29 August 2023
Since Federation, Australia has been at the forefront of democratic innovation; from suffrage to preferential voting to the Hare-Clark model. A great strength of our electoral system is an openness and willingness to iterate and invest in reform.
Democracies across the world face unprecedented challenges, including an erosion of public faith in institutions and the proliferation of misinformation. Considering these headwinds, it has never been more important to ensure Australia’s electoral system is fit for purpose and maintains the confidence of Australians.
In 2021, The Susan McKinnon Foundation funded the newDemocracy Foundation to conduct three polls and examine how systemic, high quality opinion polling could have an impact on or improve the quality of public policy decision making in Australia (the Pilot). Building on this work, in 2022 the Foundation commenced an extended pilot in partnership with JWS Research to further test the capacity of non-partisan and non-advocacy focused opinion research to support more informed public policy debates and better decision making by government (the Extended Pilot).
The first poll conducted in the Extended Pilot tested public attitudes towards high government expenditure on social policy programs, particularly those which are forecasted to grow, e.g. NDIS and aged care. Read more here.
The second poll conducted in the Extended Pilot tested public attitudes towards electoral reform in Australia. Noting the advent of technological solutions and topical debates, the research sought information on how Australians understand the voting system as well as their views on online voting, political donations, and regulating truth in political advertising.
The quantitative research for this poll was in the field from 13 December 2022 to 15 January 2023.
The key objectives of this research were to understand:
- Knowledge and trust in the current electoral system and electoral processes.
- Whether there are any concerns around the integrity and trustworthiness of the current electoral systems.
- Awareness of the costs of the electoral system both in terms of running a State or Federal election and impositions on the public of physically having to go to a ballot box – as well as the social benefits of physical elections (the democracy sausage and the cake stall).
- What benefits or concerns might exist about using online or electronic voting systems technology for voting.
- The extent to which the public is aware of and willing to support political donation reform.
- The public’s openness to balancing the trade-off between free speech and regulating the content of political advertising.
Key insights arising from the research included:
- Only 45% of Australian voters have either complete (9%) or high (36%) trust and confidence in democracy as the way we decide on our government.
- The more knowledge and understanding voters say they have, the more trust and confidence they also have in democracy as the way we decide on our governments. The 45% of Australian voters have complete or high trust and confidence rises significantly to 57% among voters with good knowledge of the system.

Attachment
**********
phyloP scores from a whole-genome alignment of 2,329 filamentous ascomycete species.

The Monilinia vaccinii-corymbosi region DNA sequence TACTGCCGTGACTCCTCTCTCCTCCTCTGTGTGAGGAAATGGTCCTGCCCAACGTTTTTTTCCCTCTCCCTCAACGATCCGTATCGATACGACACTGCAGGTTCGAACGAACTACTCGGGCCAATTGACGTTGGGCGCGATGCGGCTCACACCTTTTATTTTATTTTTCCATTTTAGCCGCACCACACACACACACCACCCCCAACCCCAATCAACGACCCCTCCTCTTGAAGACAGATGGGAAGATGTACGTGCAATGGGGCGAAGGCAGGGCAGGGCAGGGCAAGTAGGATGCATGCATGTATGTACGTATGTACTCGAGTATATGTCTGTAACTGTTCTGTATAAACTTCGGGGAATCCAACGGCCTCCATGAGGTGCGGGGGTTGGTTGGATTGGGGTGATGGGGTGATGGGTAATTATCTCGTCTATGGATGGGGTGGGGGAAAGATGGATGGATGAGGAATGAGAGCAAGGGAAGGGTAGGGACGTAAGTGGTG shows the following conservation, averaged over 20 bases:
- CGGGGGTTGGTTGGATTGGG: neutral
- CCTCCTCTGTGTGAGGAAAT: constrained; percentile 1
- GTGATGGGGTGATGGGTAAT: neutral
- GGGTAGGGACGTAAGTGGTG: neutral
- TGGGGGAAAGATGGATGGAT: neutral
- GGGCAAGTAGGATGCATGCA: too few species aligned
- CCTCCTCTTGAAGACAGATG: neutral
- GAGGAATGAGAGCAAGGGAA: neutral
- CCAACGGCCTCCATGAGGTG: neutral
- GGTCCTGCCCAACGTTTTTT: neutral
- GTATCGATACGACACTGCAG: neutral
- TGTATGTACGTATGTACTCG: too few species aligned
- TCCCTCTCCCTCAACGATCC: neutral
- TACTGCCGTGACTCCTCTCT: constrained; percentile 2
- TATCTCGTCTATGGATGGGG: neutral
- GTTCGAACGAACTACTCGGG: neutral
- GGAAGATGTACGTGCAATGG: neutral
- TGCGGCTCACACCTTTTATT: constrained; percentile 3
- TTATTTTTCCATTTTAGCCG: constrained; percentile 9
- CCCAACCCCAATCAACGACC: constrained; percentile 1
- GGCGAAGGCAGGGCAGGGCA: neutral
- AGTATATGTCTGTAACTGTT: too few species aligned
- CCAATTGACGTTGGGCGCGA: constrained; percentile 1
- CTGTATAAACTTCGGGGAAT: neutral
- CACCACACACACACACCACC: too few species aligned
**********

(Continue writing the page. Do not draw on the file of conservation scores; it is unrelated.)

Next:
- Voters see integrity of the process / being free of corruption as the greatest priority in relation to Australian elections (63% place this in their top three priorities, 38% rate it as their number one priority). Accuracy of counting / results (48%) and ease of understanding how to vote (41%) follow as top three priorities.
- No accountability for promises made during election campaigns (42%) is the biggest perceived threat to the integrity of Australia’s electoral process. This is followed by too much negative / uninformative political advertising (33%), a lack of trust in political candidates / parties (31%), and political donations by industry and business (30%).
- When given the choice to make, minimising election costs to taxpayers (37%) is ultimately of greater priority to voters than reducing donor influence (25%).
- When given the choice to make, there is far greater importance placed on regulating to remove false / negative content from political advertising (52%) than there is for freedom of speech (16%). Although voters are sceptical as to whether legislating truth in political advertising can work.
- Overall, Australian voters prefer early voting (66%) and online (42%) or electronic (18%) voting, but generational differences exist. While Post-War voters have a particular preference for voting early at federal elections, they (as well as Boomers) are significantly less likely to prefer online voting to paper ballots. Millennials and Gen X express the highest preference for online voting.
Further in-depth details, findings and insights relating to electoral reform were shared with relevant stakeholders, including Members of Parliament, government agencies and other interest groups at the time. The data set arising from the research is available for download. Details, findings and insights relating to the Extended Pilot will be published in due course.